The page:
Constipation

Constipation is not a popular topic that people like to talk about. However, if you’ve suffered from this problem you know it can be both painful and frustrating.

Almost everyone gets constipated at some time during his or her life. Though not usually serious, constipation can be a concern and may lead to other health problems.

constipation

Constipation occurs when bowel movements become difficult or less frequent. You are considered constipated if you are going longer than three days without a bowel movement. After three days, the stool or feces become harder and more difficult to pass. Constipation is caused by food moving too slowly through the colon, or it can occur when the colon absorbs too much water from digested food as it forms waste products (stool).

In some cases, constipation may be brief, such as may occur when you delay having a bowel movement when the urge is felt. Constipation can also persist over a longer period of time, such as when it is caused by a diet low in fiber and fluids.

Please Note

If your constipation persists, recurs or causes you concern, seek prompt medical care.
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Constipation is one of the most common gastrointestinal complaints. Constipation is very common in young children and the elderly but can occur in any age group.

A wide variety of diseases, disorders and conditions can lead to constipation, including lifestyle changes, dehydration, malignancy (cancer), inflammation, and other abnormal processes. The most common causes of constipation are:

Poor bowel habits
Poor Diet
Pregnancy
Medications
Age
Caffeine and alcohol
Intestinal obstruction

Constipation may be accompanied by other symptoms, which vary depending on the underlying disease, disorder or condition. Symptoms frequently affect the digestive tract but may also affect other body systems.

Digestive symptoms that may occur with constipation

Constipation may accompany other symptoms affecting the digestive tract including:

  • Abdominal cramping or pain
  • Abdominal swelling, bloating or distention
  • Change in bowel habits
  • Fecal incontinence
  • Flatulence, gas or indigestion
  • Full bowel sensation
  • Leaking of small amounts of liquid stool without having a full bowel movement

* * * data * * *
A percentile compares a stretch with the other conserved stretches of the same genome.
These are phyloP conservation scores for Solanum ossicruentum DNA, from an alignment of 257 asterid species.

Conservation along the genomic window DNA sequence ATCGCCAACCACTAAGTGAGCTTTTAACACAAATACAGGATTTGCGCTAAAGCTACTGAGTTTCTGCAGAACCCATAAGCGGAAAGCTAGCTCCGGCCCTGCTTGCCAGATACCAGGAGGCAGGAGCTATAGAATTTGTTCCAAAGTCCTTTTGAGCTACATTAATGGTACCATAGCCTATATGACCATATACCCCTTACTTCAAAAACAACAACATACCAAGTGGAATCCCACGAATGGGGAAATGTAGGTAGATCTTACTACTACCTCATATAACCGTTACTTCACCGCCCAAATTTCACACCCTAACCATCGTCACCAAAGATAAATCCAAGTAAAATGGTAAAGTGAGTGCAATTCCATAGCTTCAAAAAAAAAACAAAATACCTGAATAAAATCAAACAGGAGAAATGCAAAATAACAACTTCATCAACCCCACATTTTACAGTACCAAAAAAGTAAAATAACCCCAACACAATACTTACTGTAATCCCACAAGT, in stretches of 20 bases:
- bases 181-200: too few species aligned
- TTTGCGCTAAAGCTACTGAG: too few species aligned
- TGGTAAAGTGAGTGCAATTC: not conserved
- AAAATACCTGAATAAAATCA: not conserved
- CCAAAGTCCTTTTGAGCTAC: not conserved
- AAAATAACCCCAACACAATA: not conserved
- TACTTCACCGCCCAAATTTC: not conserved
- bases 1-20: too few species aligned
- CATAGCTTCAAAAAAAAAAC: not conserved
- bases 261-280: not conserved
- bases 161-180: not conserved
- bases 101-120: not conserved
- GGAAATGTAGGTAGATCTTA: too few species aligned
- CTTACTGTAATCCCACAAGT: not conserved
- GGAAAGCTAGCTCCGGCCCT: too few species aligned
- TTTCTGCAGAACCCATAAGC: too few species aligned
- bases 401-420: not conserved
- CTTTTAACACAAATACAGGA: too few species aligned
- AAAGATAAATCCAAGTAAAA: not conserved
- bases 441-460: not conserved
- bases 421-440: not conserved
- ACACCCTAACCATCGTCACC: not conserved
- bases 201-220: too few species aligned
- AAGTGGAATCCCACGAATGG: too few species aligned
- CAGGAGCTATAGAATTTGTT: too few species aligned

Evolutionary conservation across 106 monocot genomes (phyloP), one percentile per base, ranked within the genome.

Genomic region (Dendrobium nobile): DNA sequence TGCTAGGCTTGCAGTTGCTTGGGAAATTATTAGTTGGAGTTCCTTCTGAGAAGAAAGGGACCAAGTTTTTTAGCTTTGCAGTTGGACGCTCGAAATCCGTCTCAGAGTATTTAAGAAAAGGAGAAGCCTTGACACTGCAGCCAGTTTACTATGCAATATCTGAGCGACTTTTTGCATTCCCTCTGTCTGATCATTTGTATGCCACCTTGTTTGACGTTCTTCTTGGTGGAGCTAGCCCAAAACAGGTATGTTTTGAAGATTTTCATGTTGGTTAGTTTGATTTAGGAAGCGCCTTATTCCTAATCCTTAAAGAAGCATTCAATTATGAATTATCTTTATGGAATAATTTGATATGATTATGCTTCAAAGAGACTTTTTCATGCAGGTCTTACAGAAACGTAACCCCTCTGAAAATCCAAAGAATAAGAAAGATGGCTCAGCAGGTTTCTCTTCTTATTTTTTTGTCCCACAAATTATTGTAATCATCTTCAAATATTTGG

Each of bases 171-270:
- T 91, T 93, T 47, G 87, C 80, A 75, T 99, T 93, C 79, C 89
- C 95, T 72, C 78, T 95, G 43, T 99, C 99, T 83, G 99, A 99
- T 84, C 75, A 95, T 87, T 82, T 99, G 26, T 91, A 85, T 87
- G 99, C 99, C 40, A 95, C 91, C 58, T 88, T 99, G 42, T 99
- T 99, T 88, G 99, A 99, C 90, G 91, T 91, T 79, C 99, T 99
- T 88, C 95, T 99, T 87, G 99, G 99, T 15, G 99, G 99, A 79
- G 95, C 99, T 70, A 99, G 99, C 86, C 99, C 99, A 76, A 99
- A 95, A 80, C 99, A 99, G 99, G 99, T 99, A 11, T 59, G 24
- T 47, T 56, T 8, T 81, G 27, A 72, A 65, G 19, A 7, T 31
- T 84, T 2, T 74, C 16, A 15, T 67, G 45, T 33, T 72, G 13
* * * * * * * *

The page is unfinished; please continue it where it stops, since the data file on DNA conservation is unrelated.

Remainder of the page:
• Nausea and vomiting
  • Rectal pain or burning
  • Straining during bowel movement
In some cases, constipation can be caused by a serious condition of the gastrointestinal tract, such as bowel obstruction. It is important to contact your health care provider if you develop persistent constipation that lasts more than a few days. Once the underlying cause is diagnosed, following the care plan outlined by your doctor can lower your risk of potential complications including:

  • Hemorrhoids
  • Anal Fissures
  • Fecal impaction
  • Rectal bleeding
  • Rectal prolapse
  • Peritonitis and shock from intestinal obstruction

References

  1. Constipation. National Digestive Diseases Information Clearinghouse, a service of the National Institute of Diabetes and Digestive and Kidney Diseases, National Institutes of Health. http://digestive.niddk.nih.gov/ddiseases/pubs/constipation/.
  2. Constipation. Medline Plus, a service of the National Library of Medicine National Institutes of Health. http://www.nlm.nih.gov/medlineplus/ency/article/003125.htm.
There are several common strategies for addressing constipation beginning with:

Diet Recommendations and Home Help
  • Fiber: Get more fiber or bulk in the diet. If this cannot be done adequately by diet changes, consider adding a fiber supplement to the diet. In general, fiber supplements are not drugs and are safe and effective if taken together with sufficient water. They are not laxatives and must be taken regularly (whether you are constipated or not) in order for them to help you avoid future constipation. They are generally taken suspended in a glass of water one to three times daily. Start with once a day dose, and increase to twice daily after a week, and then to three times daily after another week if necessary.
  • Fluids: Drink plenty of fluids, especially water and fruit juices. Drink 6 to 8 glasses of water daily in addition to beverages with meals.
  • Alcohol and Caffeine: Decrease alcohol intake and caffeinated beverages, including coffee, tea, or cola drinks. In general, it is a good idea to have an extra glass of water (over and above the 6 to 8 daily mentioned previously) for every cup of coffee, tea, or alcoholic drink.
  • Laxatives: Avoid using over-the-counter laxatives.
  • Exercise: Regular physical activity is an important component in bowel health. Try a daily exercise such as the knee-to-chest position. Such positions may activate bowel movements. Spend about 10-15 minutes in this position. Breathe in and out deeply.
  • Bowel Hygiene: Go to the toilet at the same time every day, preferably after meals, and allow enough time as not to strain while having a bowel movement.
Prevention